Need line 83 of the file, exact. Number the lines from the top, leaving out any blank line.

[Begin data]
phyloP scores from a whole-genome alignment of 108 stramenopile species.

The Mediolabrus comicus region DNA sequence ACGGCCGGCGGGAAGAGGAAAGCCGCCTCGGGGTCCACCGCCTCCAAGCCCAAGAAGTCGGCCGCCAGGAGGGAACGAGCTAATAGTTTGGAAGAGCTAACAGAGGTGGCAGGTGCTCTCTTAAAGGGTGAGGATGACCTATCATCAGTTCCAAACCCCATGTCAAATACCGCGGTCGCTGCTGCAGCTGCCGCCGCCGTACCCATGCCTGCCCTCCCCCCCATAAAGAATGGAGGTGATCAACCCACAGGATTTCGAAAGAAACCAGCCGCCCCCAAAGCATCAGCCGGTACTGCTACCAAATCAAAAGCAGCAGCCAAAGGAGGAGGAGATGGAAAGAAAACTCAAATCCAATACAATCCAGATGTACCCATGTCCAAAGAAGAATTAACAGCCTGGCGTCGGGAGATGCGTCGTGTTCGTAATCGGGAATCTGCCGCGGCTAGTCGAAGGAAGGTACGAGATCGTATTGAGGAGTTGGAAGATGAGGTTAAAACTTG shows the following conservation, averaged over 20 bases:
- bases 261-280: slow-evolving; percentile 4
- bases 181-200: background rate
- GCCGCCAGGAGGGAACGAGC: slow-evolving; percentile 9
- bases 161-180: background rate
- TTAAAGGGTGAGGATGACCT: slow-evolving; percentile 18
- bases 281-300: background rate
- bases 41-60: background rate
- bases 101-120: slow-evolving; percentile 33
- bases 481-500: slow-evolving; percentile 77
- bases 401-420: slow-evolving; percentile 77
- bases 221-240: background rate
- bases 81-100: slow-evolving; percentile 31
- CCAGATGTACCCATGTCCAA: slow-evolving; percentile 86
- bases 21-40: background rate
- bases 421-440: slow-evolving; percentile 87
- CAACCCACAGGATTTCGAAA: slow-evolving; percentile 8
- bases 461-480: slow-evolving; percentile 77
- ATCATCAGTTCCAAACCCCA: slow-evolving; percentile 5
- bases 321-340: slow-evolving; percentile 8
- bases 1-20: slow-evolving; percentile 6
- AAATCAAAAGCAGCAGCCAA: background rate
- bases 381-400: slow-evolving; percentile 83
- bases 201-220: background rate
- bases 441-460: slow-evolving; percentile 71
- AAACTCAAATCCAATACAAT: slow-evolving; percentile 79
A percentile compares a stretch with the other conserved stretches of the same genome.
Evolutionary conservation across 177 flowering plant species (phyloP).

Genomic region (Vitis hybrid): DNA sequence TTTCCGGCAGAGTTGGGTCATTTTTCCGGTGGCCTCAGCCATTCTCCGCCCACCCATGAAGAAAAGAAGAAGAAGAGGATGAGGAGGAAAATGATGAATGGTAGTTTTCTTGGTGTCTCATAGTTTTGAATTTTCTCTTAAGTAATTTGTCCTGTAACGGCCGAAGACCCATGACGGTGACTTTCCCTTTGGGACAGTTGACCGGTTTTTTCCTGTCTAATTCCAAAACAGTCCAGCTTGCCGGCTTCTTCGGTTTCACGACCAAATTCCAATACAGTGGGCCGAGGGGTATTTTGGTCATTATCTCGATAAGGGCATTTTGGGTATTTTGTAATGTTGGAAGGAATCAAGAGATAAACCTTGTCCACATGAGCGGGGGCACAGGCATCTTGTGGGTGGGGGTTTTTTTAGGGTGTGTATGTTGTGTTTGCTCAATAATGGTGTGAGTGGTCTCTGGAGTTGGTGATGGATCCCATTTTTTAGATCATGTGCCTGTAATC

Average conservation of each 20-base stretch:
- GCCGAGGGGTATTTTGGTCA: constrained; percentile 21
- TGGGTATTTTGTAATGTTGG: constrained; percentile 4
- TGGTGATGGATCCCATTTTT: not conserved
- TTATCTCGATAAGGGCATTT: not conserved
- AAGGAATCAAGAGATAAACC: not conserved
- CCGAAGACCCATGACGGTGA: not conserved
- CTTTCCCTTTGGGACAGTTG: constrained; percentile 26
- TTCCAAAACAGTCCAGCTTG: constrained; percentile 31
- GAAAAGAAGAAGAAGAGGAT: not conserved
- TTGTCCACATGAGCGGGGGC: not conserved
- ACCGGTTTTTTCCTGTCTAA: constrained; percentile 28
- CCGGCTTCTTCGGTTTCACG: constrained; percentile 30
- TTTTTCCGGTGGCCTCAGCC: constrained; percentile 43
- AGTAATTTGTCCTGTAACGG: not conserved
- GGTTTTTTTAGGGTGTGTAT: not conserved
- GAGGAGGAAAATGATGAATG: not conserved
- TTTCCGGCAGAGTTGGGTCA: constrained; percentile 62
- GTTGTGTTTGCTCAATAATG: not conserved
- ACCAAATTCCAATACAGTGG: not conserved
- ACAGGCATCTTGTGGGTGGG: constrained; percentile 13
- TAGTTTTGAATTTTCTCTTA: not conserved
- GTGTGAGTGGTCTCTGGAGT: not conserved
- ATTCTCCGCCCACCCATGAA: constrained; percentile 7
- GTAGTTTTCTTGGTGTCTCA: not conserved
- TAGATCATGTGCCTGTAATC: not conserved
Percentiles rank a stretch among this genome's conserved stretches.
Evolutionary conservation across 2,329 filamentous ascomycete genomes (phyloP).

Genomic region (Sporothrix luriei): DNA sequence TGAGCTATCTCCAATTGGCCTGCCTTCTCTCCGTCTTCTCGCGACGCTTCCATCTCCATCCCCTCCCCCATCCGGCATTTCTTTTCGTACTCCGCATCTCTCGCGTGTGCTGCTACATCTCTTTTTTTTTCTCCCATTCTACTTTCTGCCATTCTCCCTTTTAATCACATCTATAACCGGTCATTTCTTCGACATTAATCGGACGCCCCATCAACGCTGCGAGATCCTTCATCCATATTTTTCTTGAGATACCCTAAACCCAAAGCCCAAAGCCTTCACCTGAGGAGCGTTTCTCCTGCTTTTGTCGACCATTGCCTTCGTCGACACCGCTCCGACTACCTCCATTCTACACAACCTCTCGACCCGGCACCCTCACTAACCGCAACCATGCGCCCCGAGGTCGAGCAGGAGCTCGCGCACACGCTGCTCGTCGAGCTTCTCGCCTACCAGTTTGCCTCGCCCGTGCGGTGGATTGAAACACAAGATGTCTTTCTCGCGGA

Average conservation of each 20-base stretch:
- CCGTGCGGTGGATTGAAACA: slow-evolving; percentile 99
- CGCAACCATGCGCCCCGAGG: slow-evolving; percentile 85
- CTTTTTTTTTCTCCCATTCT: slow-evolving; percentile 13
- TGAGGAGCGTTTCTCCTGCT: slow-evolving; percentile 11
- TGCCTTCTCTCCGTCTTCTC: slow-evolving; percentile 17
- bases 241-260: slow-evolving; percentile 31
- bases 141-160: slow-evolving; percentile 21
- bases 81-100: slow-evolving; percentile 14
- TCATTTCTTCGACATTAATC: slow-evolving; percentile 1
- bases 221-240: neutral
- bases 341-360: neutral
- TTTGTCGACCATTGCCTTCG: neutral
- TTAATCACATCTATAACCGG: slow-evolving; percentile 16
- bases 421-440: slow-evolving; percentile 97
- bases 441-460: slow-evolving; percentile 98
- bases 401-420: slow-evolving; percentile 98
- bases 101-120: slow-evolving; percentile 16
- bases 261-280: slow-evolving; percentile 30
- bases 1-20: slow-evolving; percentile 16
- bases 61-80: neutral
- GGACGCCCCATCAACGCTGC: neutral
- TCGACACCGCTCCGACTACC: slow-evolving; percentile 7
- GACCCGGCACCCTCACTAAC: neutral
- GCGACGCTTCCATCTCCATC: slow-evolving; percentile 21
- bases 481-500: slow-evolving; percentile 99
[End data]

- GACCCGGCACCCTCACTAAC: neutral